An interim analysis of a real-world study of adults with atopic dermatitis (AD) presented at AMCP Nexus 2019 revealed that dupilumab correlates with increased treatment satisfaction and a sharp decline in concomitant AD therapies, specifically systemic corticosteroids (SCS).
The drug is currently approved for patients with moderate-to-severe AD not being properly managed by topical treatments. This approval applies only to patients 12 years or older in the US and adults in Europe. This study assessed change in treatment (Tx) satisfaction and concomitant AD therapies following dupilumab initiation from the EaRly REal WorLd Patient EValuation for dupilumab in Atopic Dermatitis (RELIEVE-AD) study, a prospective, longitudinal patient survey conducted in the US.
This new research assessed change in treatment satisfaction and concomitant treatments after the initiation of dupilumab treatment. The data were obtained from the patients enrolled in a prospective, longitudinal patient survey in the US called the EaRly REal WorLd Patient EValuation for dupilumab in Atopic Dermatitis (RELIEVE-AD) study. Patients who were invited to participate were adults with AD who had been prescribed dupilumab and were enrolled in its patient support program in the US.
Participants were surveyed at baseline prior to being given dupilumab, and again at one, two, three, six, nine, and 12 months follow-up. Baseline treatment was defined as the use of prescription topicals (corticosteroids, calcineurin inhibitors), PDE4 inhibitor, systemic corticosteroids, systemic immunosuppressants, or phototherapy in the past 4 weeks. This interim 6-month analysis (data-cut: Dec 6, 2018) included patient reported satisfaction with current treatments for AD and use of simultaneous AD treatments before and after dupilumab treatment had begun.
A total of 674 of the 1,010 patients responding to the baseline survey reported initiating dupilumab. The response rates of eligible patients were 89.8%, 89.1%, 84.2%, and 74.4% at months one, two, three, and six, respectively. The demographic and clinical findings at months 3 and 6 were comparable to those of the full sample. Those who reported to be very/extremely satisfied with their existing AD treatments increased from 2.9% at baseline to 57.8% at month one and 70.9% at month six (both P < 0.001).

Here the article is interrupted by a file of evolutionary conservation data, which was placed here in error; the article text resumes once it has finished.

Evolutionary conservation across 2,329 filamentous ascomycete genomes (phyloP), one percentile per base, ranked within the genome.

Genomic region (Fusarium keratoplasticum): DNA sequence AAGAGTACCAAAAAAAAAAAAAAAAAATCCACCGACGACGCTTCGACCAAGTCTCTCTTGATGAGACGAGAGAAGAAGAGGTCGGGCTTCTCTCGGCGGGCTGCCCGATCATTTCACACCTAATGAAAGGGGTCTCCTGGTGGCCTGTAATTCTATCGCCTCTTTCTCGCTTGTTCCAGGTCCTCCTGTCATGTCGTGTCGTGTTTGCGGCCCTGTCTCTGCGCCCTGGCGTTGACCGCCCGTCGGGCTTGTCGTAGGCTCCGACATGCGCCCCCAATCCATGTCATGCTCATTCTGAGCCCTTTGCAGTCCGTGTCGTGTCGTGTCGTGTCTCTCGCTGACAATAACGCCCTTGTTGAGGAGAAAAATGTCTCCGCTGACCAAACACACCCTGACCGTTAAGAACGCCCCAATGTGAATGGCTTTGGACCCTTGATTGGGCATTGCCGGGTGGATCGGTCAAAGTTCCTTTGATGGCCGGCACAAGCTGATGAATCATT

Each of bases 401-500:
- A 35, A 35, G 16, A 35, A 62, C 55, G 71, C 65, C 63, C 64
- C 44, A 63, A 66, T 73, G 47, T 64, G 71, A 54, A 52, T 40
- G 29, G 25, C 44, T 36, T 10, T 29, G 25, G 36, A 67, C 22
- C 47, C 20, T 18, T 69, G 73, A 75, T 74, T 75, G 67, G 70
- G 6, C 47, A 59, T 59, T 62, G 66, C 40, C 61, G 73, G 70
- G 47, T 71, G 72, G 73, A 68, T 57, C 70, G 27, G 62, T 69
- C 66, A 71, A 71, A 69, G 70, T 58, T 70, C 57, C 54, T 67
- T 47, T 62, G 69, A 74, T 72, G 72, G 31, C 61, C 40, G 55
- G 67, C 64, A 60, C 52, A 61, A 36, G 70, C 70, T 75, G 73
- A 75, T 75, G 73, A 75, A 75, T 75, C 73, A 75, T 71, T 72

Those who used concomitant AD treatments from three or more drug categories saw a reduction from 13.1% at baseline to 1.7% at month one and 1.5% at month six (both P < 0.001), and use from two different categories reduced from 34.3% to 14.7% and 12.1% at months one and six, respectively (both P < 0.001). The observed trends for treatments with individual drug categories were similar, with those for SCS decreasing by 73.5% by month six. The proportion of those with no concomitant AD therapy increased from the baseline 12.8% to 39.6% at month one and 41.3% at month six (both P < 0.001).
“While this dataset is still maturing, in this interim-analysis of a real-world study of adults with AD, dupilumab introduction corresponded with increased Tx satisfaction and rapid decline in concomitant AD therapies, especially SCS,” the authors concluded. “These data support the evidence demonstrating effectiveness of dupilumab for adults with moderate-to-severe AD.”
This research was sponsored by Sanofi and Regeneron Pharmaceuticals, Inc.
Meeting Abstract: Kimball, A, Mallya U, et al. Dupilumab improves treatment satisfaction and reduces treatment burden in adults with atopic dermatitis: Results from EaRly REal WorLd Patient EValuation for dupilumab in Atopic Dermatitis (RELIEVE AD) study. Presented at: AMCP Nexus 2019; October 29 – Nov 1; National Harbor, MD.